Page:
Staff members at the Mayo Clinic, Rochester, MN, and University of Iowa Children's Hospital, Iowa City, report a healthy 22-year-old man with a focal encephalitis following varicella-zoster virus (VZV) reactivation without rash, triggered by varicella vaccination required for employment in a hospital. Between 2 to 3 weeks following vaccination he developed intermittent left temporal headaches and 2 days later, he had a seizure. MRI demonstrated a T2/FLAIR hyperintense and T1 hypointense lesion involving the left inferior temporal sulcus. A routine EEG recorded 2 subclinical left temporal lobe seizures. The differential diagnosis favored a low-grade astrocytoma or oligodendroglioma. The pathology report on the resected lesion excluded a tumor, and perivascular inflammation of leptomeningeal vessels indicated a viral etiology for the gliosis. VZV immunostaining of brain tissue and VZV serology were positive for VZV antigens, and wild-type VZV sequences were detected. He was treated with valacyclovir. At follow-up examination 1 year later he was free of CNS symptoms. Further examination of childhood records revealed that at 6 months of age he was exposed to varicella in his older sister, but he had no exanthem at that time. At 27 months of age he had developed a left-sided T6/T7 dermatomal rash and a diagnosis of herpes zoster. It was concluded that this case represents VZV reactivation, most likely in the trigeminal ganglion, in the absence of clinical herpes zoster. [1]

COMMENTARY. The close temporal proximity of the VZV reactivation with 2 varicella vaccinations during the previous 2 to 3 weeks is strong suggestive evidence for a causal association. However, the authors argue in favor of a coincidental association since virology sequencing showed that the VZV infection in the brain was caused by wild-type VZV. Wild-type VZV has been isolated from vesicles in patients with herpes zoster after immunization, indicating that herpes zoster in immunized people also may result from natural varicella infection that occurred before or after immunization [2]. They suggest that the varicella vaccination, rather than having a detrimental effect, may have prevented further inflammation by stimulating a rapid anti-VZV immune response. Furthermore, the surgical excision of the area of inflammation in the temporal lobe may have prevented further extension of viral infection.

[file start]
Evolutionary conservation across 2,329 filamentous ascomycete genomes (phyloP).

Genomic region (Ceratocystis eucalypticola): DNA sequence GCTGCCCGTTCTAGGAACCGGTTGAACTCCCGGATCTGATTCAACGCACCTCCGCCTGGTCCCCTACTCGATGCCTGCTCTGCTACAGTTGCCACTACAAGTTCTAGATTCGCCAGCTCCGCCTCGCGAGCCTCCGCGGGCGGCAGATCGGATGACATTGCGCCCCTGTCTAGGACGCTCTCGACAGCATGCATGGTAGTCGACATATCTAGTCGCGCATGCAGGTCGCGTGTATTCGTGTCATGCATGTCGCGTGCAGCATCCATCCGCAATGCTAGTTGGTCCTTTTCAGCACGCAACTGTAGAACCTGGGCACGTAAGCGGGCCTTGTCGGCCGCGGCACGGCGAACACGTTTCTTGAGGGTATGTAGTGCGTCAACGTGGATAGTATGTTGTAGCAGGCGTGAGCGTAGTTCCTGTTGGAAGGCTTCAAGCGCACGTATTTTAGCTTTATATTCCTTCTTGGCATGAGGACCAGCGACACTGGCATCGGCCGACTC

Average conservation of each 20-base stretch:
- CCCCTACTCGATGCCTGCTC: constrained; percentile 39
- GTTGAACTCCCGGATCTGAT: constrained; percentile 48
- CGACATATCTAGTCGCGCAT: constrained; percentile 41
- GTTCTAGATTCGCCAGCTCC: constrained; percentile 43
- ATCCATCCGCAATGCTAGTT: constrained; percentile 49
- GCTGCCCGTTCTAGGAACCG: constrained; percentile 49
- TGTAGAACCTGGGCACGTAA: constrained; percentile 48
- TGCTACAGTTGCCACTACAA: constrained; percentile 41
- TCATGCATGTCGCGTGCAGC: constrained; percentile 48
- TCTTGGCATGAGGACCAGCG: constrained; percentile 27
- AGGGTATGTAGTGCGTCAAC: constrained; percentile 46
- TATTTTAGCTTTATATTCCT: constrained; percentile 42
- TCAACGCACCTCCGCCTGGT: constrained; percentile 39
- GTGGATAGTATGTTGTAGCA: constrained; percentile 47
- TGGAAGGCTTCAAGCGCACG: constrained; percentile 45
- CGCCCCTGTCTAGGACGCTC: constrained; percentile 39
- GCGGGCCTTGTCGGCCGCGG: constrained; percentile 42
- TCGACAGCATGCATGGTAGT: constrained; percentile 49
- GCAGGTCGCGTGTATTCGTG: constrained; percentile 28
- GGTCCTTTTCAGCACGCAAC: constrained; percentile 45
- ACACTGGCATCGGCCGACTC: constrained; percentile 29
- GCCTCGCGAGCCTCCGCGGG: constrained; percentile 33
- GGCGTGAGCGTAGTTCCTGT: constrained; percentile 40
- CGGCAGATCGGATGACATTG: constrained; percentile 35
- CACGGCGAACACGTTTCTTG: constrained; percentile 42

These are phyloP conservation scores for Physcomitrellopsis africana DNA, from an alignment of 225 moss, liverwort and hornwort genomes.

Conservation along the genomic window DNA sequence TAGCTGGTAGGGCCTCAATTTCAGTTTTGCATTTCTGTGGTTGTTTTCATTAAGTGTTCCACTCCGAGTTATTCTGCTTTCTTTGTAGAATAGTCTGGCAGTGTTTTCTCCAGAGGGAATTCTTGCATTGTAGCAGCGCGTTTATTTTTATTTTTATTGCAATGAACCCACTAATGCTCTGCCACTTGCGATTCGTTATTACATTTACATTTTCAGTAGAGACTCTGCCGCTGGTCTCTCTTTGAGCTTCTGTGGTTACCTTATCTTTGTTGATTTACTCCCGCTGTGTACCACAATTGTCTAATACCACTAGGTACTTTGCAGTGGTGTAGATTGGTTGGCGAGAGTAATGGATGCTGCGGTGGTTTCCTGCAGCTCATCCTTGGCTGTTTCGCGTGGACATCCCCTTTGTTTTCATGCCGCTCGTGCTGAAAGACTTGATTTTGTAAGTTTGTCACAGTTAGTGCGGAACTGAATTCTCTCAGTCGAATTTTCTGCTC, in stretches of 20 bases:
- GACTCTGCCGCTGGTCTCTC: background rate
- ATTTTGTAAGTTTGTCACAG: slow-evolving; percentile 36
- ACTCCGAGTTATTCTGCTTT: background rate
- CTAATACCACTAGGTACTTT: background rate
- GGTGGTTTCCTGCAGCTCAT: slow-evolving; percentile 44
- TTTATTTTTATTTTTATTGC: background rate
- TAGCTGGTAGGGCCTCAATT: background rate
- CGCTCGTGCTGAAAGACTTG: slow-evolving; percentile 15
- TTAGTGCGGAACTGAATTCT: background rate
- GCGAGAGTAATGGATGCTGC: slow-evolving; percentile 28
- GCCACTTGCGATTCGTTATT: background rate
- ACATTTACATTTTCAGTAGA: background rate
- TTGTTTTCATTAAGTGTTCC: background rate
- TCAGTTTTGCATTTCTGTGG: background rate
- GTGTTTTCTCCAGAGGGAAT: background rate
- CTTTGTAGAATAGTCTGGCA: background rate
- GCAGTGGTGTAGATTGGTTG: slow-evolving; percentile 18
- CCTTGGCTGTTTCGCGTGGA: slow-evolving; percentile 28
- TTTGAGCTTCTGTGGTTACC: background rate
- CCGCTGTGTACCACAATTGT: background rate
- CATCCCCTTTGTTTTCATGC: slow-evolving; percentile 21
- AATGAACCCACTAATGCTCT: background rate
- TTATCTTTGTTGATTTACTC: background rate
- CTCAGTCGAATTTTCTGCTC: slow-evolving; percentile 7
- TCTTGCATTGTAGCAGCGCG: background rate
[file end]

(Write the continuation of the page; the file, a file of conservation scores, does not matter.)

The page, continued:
Link between VZV reactivation and CNS disease. Neurological complications of VZV reactivation include zoster induced postherpetic neuralgia, myelitis, meningoencephalitis, VZV vasculopathy, and stroke [3]. Stroke as a complication of VZV reactivation is reported in the elderly but is rare in childhood [4]. When these complications occur without rash (zoster sine herpete), VZV-induced disease is diagnosed by detection of VZV DNA or anti-VZV antibody in CSF. Awareness of the expanding spectrum of neurological complications of VZV reactivation leads to earlier diagnosis and antiviral treatment. A case of congenital varicella syndrome (CVS) in a male infant presented with generalized clonic cerebral seizures at age 4 months [5]. An intracerebral viral reactivation following intrauterine VZV infection was suspected and confirmed. Antiviral treatment was aimed at preventing progression of the disease. CVS presents with skin lesions, neurological defects, eye diseases, and limb hypoplasia.